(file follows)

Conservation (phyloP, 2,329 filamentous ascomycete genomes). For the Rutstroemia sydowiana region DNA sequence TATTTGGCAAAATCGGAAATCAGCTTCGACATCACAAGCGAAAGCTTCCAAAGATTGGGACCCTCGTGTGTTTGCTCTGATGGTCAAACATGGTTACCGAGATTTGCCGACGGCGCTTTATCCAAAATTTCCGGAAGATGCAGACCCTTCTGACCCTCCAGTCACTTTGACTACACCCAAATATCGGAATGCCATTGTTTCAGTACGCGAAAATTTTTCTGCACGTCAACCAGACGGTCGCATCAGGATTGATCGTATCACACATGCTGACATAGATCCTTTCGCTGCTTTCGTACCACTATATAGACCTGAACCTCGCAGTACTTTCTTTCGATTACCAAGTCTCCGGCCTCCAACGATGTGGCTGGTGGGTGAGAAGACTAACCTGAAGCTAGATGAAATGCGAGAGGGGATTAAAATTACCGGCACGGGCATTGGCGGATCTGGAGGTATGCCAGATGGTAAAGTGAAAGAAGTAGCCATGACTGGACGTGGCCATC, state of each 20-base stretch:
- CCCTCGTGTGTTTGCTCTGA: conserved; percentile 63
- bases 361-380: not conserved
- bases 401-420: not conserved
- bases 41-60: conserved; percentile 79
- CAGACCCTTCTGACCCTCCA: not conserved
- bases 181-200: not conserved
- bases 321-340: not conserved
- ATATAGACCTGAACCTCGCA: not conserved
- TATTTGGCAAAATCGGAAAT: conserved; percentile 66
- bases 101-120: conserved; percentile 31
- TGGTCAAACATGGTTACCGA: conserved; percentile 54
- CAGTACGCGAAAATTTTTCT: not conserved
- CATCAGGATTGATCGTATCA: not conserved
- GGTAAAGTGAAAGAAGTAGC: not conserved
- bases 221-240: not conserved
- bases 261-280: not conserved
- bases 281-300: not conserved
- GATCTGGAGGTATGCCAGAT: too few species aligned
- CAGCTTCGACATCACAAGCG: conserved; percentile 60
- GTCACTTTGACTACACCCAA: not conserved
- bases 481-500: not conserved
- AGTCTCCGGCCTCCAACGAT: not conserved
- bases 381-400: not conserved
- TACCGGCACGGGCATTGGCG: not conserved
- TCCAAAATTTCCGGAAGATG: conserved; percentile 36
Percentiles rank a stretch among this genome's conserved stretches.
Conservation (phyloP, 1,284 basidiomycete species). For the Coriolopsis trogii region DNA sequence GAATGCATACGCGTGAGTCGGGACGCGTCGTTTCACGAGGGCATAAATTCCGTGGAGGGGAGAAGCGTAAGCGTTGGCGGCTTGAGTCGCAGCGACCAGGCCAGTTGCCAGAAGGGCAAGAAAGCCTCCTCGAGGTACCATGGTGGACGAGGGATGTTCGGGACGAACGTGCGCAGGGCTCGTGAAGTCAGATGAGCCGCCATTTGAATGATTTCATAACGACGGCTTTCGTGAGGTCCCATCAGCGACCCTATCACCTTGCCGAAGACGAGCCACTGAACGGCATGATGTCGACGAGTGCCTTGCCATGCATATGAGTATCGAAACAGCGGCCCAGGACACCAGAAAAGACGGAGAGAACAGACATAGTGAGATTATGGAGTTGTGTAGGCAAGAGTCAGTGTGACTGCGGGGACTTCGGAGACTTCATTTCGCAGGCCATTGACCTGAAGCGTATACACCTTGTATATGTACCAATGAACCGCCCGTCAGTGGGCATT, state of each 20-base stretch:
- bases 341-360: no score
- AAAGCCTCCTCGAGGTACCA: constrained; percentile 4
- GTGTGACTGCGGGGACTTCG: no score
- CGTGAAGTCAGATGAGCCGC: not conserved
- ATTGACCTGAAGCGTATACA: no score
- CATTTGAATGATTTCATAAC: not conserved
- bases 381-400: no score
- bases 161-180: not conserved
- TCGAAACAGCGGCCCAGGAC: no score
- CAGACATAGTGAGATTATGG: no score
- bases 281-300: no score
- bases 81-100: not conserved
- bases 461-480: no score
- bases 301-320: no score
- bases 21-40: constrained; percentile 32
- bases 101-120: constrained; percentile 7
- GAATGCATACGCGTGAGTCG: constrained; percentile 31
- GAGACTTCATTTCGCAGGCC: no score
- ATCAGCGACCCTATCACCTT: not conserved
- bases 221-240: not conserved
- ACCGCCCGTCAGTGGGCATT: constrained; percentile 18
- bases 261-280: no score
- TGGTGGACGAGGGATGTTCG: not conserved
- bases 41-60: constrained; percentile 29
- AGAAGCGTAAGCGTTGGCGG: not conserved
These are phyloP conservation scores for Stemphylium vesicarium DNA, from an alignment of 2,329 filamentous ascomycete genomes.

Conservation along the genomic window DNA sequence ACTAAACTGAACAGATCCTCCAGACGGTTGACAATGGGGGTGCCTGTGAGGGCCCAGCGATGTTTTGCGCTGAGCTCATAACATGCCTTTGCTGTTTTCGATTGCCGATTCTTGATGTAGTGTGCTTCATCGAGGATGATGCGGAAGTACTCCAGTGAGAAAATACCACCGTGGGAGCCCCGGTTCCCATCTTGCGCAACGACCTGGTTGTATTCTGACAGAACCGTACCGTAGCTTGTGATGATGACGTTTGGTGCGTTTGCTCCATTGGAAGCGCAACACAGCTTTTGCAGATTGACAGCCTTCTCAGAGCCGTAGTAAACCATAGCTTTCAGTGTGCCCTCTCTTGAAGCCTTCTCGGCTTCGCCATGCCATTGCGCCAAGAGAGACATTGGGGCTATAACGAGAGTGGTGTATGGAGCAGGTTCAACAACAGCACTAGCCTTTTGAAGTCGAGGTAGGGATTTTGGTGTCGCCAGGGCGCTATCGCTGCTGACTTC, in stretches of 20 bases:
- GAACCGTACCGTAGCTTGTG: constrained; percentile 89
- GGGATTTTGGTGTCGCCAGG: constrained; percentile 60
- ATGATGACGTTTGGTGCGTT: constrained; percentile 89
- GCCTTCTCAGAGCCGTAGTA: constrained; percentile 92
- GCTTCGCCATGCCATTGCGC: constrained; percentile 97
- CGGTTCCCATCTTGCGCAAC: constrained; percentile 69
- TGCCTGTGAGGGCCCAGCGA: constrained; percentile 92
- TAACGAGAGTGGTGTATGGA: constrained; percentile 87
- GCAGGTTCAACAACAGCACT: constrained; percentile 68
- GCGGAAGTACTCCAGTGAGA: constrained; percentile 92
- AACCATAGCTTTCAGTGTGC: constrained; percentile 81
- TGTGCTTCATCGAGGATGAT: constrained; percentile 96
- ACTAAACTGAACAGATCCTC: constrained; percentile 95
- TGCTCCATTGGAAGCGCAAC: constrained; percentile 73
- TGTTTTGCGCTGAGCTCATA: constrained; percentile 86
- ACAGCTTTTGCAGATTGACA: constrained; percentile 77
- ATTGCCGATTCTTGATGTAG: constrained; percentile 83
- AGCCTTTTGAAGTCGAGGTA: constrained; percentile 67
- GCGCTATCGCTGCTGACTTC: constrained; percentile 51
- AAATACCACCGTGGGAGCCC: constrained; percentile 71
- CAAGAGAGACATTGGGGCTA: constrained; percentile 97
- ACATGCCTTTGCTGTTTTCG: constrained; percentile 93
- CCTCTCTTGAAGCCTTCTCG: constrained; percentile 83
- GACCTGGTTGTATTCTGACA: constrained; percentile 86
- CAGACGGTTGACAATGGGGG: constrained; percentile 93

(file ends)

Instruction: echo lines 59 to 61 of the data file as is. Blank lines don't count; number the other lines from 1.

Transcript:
- GCCTTCTCAGAGCCGTAGTA: constrained; percentile 92
- GCTTCGCCATGCCATTGCGC: constrained; percentile 97
- CGGTTCCCATCTTGCGCAAC: constrained; percentile 69